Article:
Department News (12-15-14)

Congratulations to several BYU alums who are associated with two films that have been accepted in the Sundance Film Festival 2015, Don Verdean and Most Likely to Succeed.  For screening times and more information, go to the festival website,
  • Don Verdean, directed by Jared Hess, written by Jared and Jerusha Hess, will premiere at the festival. The film was produced by a group of BYU alums,  Dave Hunter, Brandt Andersen and Jason Hatfield (producers) and Jared and Jerusha Hess (writers/director).  In an article that came out last April, the group gives a shout out to their alma mater, the BYU film program.  “Having all got their start at Brigham Young University, Provo, Utah, (BYU) studying film, they have made it their business to keep the local movie activity robust as they continue to work together and build something really special for the Utah film industry.”  (To read the whole article, go to Don Verdean is a man of faith who has devoted his life to biblical archaeology, scouring the globe in search of artifacts that back up the teachings of Jesus Christ. Now, traveling from town to town, he and his devoted assistant, Carol, spread the gospel by peddling books and DVDs out of his shabby RV while his Holy Land contacts, Boaz and Shem, do the digging from afar. When evangelical preacher Tony Lazarus offers to bankroll Don’s modest roadside operation, the escalating pressure to find increasingly significant relics leads Don and his team down a less-than-righteous path. With more than just the word of God on the line, Don finds himself in the midst of a spiteful feud between two opposing congregations, leaving him to question what is truly important in life.  With a fantastic ensemble cast in tow, director Jared Hess returns to the Sundance Film Festival with this hilarious and biting satire that explores the thin line between faith and fabrication.unnamed


  • Most Likely to Succeed, directed by BYU alum Greg Whiteley: Where a college diploma once meant a guaranteed job, now more than half of America’s new college graduates are unable to find employment. Director Greg Whiteley (Mitt, 2014 Sundance Film Festival) locates the source of the problem not in the economy, but in our educational system, which was developed at the dawn of the industrial age to train obedient workers and has changed little since, despite radical changes in the marketplace wrought by technology and the outsourcing of labor. With a world of information available a click away, and the modern workplace valuing skills like collaboration and critical thinking, our rote-based system of learning has become outdated and ineffective.  Charter schools like San Diego’s High Tech High, which replaces standardized tests and compartmentalized subjects with project-based learning and a student-focused curriculum, offer an alternative. Whiteley follows students, teachers, and parents to see if this different model can reawaken the love of learning and offer the potential for a paradigmatic shift in education.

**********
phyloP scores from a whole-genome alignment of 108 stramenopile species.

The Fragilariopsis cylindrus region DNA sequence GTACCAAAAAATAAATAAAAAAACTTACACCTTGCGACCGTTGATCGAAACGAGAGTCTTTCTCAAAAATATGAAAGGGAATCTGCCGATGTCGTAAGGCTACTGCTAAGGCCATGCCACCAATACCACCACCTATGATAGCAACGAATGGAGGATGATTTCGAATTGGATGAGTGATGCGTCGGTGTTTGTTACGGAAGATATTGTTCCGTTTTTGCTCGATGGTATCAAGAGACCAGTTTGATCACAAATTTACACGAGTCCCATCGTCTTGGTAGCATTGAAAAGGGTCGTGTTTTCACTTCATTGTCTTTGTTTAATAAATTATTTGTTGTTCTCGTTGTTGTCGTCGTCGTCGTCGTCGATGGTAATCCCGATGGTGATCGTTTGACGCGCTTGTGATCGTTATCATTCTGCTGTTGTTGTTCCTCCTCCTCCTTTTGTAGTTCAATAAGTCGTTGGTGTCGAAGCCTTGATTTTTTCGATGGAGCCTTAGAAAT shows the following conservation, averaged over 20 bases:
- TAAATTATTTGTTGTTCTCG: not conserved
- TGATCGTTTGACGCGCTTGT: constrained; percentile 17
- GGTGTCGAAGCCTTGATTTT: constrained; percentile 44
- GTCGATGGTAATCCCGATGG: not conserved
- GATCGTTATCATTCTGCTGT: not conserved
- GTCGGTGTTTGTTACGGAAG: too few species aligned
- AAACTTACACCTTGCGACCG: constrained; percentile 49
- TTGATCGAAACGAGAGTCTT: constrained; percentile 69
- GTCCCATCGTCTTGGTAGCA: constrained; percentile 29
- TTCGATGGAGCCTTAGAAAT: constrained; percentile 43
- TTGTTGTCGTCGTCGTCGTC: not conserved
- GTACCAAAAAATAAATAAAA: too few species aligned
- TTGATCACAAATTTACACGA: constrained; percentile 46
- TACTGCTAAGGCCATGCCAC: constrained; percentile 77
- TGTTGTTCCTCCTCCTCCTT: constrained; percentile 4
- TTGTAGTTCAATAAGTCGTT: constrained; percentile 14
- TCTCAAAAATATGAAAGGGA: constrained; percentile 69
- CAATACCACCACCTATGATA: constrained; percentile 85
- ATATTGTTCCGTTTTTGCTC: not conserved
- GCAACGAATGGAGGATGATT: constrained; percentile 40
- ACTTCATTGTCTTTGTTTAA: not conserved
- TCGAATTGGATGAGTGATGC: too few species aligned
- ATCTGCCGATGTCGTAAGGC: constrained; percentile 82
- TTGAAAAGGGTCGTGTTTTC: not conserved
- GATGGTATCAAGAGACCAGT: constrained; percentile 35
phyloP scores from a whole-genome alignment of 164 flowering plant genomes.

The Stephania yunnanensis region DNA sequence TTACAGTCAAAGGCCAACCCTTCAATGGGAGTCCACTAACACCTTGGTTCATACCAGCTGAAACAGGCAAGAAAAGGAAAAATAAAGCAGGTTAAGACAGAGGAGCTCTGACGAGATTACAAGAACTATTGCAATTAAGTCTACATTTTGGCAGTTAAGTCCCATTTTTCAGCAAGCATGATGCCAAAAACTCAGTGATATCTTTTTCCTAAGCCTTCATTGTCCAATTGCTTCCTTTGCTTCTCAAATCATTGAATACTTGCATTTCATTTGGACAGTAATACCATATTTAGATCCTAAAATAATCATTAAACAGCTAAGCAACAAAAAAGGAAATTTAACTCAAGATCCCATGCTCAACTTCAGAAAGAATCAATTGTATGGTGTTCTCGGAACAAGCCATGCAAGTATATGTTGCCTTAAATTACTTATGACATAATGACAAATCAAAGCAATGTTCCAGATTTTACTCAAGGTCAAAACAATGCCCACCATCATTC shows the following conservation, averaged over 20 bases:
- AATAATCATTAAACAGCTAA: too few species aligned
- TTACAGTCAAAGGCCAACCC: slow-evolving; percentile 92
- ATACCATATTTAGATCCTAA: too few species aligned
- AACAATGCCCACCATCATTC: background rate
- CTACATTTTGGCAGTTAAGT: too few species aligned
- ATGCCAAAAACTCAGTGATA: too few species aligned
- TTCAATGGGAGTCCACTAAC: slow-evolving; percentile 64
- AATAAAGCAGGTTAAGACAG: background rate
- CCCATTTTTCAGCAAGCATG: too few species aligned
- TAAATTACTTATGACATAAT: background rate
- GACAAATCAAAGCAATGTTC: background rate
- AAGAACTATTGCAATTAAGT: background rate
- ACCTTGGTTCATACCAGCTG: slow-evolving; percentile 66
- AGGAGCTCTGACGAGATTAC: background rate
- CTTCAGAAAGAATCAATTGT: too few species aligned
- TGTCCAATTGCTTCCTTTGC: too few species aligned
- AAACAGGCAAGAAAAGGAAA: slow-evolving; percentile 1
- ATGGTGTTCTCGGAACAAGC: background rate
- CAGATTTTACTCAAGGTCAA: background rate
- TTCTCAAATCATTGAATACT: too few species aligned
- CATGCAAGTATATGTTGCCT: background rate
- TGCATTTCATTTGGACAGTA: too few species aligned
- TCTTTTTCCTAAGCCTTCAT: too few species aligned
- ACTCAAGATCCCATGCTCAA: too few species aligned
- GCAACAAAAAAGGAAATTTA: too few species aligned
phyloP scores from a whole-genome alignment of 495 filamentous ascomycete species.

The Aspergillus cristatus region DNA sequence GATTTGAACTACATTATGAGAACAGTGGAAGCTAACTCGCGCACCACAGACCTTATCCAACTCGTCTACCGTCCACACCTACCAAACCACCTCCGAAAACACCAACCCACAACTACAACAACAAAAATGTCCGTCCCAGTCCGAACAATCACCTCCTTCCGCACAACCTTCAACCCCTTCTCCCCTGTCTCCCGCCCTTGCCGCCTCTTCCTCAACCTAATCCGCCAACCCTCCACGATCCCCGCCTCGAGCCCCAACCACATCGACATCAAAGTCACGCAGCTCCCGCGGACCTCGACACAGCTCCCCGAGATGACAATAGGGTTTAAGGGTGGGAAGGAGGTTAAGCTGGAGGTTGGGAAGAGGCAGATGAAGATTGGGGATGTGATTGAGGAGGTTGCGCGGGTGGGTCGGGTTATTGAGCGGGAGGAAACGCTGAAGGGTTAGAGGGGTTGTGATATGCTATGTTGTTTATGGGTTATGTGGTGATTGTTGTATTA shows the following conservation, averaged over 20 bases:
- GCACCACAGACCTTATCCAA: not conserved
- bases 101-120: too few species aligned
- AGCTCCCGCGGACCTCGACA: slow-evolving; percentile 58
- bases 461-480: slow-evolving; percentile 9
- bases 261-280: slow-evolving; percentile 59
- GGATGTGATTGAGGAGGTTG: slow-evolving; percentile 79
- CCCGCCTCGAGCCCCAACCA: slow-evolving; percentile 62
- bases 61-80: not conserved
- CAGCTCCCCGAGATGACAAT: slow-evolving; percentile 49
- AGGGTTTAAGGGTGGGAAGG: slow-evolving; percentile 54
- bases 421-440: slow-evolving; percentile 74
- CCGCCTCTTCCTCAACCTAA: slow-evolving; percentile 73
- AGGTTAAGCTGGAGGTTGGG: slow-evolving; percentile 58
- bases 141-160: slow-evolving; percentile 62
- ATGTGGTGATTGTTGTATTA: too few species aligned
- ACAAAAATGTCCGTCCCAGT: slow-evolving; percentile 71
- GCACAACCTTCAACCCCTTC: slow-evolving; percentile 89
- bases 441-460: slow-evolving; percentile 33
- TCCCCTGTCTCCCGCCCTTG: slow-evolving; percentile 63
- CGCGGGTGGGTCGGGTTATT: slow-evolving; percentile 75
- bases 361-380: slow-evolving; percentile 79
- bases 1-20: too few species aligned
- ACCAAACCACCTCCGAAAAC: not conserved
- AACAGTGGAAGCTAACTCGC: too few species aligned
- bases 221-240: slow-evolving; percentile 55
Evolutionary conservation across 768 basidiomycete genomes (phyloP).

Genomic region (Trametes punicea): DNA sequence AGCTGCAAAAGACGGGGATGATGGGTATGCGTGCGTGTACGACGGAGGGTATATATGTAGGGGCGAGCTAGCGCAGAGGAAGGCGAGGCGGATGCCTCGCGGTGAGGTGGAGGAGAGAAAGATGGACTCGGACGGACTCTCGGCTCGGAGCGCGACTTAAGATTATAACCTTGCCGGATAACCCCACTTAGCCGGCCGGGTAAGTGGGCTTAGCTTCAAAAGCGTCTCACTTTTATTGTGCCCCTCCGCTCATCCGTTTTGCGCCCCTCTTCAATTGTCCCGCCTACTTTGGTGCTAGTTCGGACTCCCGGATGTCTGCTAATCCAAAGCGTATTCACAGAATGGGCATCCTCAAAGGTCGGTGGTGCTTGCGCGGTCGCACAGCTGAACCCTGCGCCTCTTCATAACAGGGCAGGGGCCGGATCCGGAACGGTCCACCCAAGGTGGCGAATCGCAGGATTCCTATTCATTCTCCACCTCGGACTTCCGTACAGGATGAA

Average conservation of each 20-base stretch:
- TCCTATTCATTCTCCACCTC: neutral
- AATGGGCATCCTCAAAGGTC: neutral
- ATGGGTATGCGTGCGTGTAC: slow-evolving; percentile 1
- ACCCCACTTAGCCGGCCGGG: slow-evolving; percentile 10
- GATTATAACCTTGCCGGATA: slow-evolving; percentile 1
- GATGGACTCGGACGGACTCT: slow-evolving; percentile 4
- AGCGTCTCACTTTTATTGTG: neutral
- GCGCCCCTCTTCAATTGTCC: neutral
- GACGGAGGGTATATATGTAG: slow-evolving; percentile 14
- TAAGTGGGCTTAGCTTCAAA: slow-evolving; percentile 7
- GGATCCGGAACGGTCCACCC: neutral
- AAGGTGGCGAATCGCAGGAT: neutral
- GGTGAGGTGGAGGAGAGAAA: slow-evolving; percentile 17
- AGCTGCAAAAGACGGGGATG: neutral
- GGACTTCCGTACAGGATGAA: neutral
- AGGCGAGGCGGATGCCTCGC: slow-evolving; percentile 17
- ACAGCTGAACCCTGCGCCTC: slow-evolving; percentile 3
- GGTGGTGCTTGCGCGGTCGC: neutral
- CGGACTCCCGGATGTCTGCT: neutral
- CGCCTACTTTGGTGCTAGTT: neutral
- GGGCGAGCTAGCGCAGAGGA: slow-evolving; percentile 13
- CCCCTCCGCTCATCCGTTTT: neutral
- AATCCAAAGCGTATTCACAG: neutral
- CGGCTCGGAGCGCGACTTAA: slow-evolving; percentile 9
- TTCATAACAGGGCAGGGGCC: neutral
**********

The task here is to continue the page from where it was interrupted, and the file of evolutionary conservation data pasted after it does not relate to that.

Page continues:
The Count of Monte Cristo will be coming up next month. For an update on the production, check out these two articles and news preview:


Houston Holbrook, an alumnus of the media arts program who graduated in 2012, passed away last week of leukemia.  Houston’s wife Denise also attended BYU in music performance.  Houston’s obituary can be found at  There will be a card at the front desk for faculty to sign if they would like to.  If you’d like to contribute to a small token of remembrance, please bring donations to the front desk as well.


Welcome to our new Theatre Assistant/Graduate Secretary, Lindsi Neilson, who was recently hired in Rene Helfert’s position.  Lindsi graduated from BYU in 2011 with a degree in Theatre Studies emphasizing Stage Management where she was the recipient of BYU’s Outstanding Student Award in Stage Management for the 2009-2010 and 2010-2011 seasons. Since graduating Lindsi has worked with several theatres and companies in California and around Utah, most notably Tuacahn Center for the Arts, Dixie State University, and Utah Regional Ballet. When she’s not working she loves photography, reading, paddle boarding, and being an aunt to two nephews and two nieces.


Identified in Variety as one of the ten screenwriters to watch in Hollywood, BYU alum Hubbel Palmer has joined with Chris Bowman for a successful screenwriting partnership.  Their first collaboration was Humble Pie, a 2007 film that Hubble wrote and starred in and Chris directed.  To read the full article in Variety, click here.



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